12 Conclusions II Due to the basic nature of the capital intensive industries the innovations in process development and product development tends to be incremental Based on the advantages derived from closeness of business strategy and technology strategy, on importance of proper piloting, and on the long time required as well as the high amount of money involved, it is probable that radically new process development in CII will not be internationalised to the same extent as product development or product adjustment for local market needs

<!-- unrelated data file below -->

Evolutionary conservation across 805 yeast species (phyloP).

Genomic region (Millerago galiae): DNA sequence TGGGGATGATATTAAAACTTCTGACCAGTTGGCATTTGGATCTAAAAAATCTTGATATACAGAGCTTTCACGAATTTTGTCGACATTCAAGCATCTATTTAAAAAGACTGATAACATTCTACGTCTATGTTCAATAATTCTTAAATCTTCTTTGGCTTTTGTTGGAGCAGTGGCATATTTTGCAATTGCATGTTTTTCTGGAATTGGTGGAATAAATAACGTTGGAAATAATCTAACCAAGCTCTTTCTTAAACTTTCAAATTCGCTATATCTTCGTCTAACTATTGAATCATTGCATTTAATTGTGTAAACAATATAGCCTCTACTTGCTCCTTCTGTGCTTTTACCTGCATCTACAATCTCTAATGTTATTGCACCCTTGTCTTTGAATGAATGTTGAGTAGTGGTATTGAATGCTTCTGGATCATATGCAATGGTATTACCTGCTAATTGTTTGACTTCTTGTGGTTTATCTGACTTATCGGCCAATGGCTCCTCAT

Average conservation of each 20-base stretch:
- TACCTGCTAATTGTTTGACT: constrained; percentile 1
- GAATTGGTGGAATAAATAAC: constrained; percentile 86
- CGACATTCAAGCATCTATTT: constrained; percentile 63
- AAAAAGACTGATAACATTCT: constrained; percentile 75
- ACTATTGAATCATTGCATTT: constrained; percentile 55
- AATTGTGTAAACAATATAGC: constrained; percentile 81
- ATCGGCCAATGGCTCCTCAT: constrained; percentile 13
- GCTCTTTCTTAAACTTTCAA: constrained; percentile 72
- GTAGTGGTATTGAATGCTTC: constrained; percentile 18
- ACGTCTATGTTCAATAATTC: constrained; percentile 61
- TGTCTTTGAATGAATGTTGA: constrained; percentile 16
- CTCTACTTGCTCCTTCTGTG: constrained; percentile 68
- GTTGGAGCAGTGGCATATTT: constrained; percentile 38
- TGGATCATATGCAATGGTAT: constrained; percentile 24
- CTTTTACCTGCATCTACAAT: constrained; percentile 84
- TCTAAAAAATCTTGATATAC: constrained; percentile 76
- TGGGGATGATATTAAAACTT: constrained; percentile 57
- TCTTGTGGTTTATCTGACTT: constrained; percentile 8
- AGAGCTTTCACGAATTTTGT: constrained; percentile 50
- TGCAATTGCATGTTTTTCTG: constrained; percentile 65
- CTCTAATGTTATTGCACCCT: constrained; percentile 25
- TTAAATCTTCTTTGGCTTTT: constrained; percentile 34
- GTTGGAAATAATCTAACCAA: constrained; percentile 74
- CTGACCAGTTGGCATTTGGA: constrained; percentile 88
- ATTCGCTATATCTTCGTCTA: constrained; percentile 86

13 Sitras study of Innovation in Finland, published in 1999 Innovation by Mature Businesses and in Difficult Times Introduction: Prof Kari Ebeling, the Chairman, introduced the subject of the Round Table, emphasising the global environment in which mature businesses must compete. Given that investments for production facilities are usually very heavy, competitive advantage stems not so much from the newest technology installed but from know-how on how to run mills or other plants and from cost leadership. If a cost leadership position is out of reach, the two alternatives on offer are either specialisation in high value end products or modernisation. If both of these alternatives are unrealistic, the company will probably see no alternative but to leave the served market sector altogether and re- orient radically. Kari Ebeling presented also some recent findings by SITRA on innovation in low and high tech industries from Chapter 6 of its recent Vol 7 publication ( (see also extract on EIRMA web-site). SITRA is the Finnish National Fund for Research and Development, an independent public foundation under the supervision of the Finnish Parliament, which aims to promote Finland's economic prosperity by encouraging research, backing innovative projects, organising training programmes and providing venture capital. Sitra finds that there is an unfounded perception that innovation is restricted to high-tech industries – you find them in both high- and low-tech industries, but role and type are different. In order to activate the innovation process in the different industries, the characteristics, requirements, and circumstances must be understood. The ratio R&D spending to turnover tells nothing about the nature of R&D. Whilst products from low-tech industries are perceived as low-tech products, their manufacturing process often involves high-tech ICT. Low-tech industries often belong to the group of mature industries, where the scope for value creation through novel technology is limited. Technological progress is incremental and focuses on production processes far more than on products, which can be copied easily and have little patent protection. In mature industries amortisation of plant takes many years and as we have to live with this equipment for a long time, innovation focuses on improving the production process and the quality of the product that is manufactured with this equipment, not on new products that would require new plant. This is very different for high-tech products, where for example new combinations of high capacity chips and other components allow the creation of new products on flexible production lines. Today, this Round Table explores ways of breaking out of the incremental process oriented innovation model in mature businesses, such as specialisation, solution orientation, customer orientation, lean manufacturing, paradigm change, alliances, etc.